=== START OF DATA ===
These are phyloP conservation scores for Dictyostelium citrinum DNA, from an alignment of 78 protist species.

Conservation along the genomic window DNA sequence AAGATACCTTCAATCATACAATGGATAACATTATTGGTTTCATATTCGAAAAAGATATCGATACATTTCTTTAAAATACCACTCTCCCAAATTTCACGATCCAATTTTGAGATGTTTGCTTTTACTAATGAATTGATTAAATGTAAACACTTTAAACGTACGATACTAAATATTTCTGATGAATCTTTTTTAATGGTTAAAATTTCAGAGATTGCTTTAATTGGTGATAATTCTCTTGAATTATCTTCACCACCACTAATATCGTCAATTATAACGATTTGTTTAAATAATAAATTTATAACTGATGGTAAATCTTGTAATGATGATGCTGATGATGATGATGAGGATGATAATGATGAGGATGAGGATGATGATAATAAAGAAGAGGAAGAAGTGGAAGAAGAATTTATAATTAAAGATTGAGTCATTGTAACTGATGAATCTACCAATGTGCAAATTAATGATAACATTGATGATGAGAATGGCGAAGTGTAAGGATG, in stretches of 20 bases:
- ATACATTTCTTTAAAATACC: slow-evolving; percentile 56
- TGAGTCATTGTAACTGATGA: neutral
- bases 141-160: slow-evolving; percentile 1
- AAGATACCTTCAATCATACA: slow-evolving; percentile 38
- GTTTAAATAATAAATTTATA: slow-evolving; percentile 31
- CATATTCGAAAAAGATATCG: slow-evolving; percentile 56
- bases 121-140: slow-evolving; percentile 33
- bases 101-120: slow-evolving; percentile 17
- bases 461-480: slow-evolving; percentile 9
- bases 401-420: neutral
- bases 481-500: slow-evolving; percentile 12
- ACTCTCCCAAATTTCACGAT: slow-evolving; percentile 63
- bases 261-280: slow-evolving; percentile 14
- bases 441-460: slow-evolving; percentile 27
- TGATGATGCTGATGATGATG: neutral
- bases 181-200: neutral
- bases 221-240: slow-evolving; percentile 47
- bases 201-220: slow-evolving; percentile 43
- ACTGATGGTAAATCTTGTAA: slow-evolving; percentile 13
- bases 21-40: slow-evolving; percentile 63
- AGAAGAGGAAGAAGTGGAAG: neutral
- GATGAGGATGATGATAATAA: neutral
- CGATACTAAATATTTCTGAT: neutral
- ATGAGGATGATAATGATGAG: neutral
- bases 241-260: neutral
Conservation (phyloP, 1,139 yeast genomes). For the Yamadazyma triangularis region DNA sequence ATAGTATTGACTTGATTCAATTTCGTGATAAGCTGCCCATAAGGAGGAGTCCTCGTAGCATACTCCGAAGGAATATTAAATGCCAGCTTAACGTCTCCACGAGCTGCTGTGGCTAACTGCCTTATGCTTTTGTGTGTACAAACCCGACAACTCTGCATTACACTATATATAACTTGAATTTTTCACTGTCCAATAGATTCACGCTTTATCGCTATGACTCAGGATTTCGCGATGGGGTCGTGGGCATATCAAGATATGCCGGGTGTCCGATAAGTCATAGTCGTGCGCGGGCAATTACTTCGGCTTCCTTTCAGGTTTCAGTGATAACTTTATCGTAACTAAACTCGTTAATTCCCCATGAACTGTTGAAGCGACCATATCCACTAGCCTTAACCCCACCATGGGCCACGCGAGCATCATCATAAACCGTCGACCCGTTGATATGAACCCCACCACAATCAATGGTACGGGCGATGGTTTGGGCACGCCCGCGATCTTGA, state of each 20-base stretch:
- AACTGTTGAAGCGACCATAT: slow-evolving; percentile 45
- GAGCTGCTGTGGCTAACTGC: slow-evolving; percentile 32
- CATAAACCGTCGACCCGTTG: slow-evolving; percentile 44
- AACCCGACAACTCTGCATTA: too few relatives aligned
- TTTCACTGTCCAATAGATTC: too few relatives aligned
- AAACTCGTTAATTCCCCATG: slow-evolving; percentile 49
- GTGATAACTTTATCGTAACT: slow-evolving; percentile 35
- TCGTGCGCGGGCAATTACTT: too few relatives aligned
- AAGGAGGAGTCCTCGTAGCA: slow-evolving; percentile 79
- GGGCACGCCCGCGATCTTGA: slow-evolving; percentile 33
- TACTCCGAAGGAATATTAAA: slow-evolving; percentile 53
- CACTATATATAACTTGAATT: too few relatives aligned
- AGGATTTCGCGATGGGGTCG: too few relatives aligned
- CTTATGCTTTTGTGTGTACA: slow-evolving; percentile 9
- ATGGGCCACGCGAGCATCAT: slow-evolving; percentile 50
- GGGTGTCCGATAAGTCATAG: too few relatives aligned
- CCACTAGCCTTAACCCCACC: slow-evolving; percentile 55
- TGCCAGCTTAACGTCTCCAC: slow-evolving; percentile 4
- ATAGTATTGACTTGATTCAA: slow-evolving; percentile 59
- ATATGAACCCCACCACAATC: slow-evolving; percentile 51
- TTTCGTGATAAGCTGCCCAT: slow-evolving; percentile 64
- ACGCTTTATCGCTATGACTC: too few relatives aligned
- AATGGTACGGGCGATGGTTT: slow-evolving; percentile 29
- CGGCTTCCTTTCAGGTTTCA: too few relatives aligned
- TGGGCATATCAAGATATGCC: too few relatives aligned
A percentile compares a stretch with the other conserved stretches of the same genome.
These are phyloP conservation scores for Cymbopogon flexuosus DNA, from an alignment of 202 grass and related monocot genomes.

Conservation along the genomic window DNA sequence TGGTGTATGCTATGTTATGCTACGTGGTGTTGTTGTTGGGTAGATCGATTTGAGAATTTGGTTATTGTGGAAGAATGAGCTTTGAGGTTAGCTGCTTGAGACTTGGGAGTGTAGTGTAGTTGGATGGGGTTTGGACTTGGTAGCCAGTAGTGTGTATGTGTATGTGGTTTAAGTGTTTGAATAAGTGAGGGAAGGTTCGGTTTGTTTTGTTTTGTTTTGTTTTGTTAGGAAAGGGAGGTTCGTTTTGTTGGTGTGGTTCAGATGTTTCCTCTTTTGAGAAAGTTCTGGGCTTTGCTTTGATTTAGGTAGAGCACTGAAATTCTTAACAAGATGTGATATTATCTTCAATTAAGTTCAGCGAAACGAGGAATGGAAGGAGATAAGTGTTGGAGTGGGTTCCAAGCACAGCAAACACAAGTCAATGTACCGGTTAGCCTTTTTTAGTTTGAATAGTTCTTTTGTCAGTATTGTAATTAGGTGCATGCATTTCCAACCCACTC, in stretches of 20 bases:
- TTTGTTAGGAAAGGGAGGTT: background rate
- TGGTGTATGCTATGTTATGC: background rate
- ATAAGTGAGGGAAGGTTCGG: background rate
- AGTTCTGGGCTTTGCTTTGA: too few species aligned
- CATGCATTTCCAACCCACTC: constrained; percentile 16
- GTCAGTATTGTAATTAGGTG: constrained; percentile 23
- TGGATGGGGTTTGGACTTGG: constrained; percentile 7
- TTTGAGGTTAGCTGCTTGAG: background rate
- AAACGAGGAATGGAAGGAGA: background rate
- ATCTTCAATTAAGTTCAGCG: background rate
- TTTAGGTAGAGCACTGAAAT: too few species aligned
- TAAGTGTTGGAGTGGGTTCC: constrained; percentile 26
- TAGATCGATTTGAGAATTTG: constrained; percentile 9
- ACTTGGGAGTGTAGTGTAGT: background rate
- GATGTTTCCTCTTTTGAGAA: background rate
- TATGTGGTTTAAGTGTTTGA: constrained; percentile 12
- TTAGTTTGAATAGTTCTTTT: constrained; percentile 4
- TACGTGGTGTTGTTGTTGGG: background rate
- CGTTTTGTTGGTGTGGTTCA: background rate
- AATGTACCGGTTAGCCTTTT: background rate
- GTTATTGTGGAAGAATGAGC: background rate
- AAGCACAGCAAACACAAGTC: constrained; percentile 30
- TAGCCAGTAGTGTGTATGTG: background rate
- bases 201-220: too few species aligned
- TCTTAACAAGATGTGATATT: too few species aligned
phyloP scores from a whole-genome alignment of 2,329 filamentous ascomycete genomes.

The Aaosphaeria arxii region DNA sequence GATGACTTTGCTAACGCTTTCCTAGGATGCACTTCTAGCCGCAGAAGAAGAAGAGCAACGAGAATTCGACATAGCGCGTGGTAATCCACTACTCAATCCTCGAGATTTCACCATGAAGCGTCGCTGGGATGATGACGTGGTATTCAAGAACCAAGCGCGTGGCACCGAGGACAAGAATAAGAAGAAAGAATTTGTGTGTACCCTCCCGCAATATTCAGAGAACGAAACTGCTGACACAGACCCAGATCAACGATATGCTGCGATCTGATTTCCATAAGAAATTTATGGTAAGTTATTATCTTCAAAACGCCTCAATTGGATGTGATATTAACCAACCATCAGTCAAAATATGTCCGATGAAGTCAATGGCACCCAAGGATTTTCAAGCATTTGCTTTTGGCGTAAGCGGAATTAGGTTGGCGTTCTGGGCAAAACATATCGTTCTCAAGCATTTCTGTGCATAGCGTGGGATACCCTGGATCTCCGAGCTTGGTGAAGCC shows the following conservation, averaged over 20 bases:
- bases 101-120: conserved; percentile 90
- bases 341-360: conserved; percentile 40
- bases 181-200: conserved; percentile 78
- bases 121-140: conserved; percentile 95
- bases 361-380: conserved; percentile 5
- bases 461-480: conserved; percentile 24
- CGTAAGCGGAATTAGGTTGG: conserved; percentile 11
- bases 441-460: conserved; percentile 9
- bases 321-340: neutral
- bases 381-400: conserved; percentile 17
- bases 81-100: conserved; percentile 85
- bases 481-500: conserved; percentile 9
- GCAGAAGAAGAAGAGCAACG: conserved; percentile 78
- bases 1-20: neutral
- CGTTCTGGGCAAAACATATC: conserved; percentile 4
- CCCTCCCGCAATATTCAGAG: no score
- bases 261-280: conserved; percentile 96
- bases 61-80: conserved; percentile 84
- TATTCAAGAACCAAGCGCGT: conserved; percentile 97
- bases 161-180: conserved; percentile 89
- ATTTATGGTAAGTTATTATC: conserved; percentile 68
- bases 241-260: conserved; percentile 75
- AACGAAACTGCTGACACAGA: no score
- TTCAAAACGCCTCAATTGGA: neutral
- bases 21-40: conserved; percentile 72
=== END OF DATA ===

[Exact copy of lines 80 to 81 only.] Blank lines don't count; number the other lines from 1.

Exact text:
- bases 201-220: too few species aligned
- TCTTAACAAGATGTGATATT: too few species aligned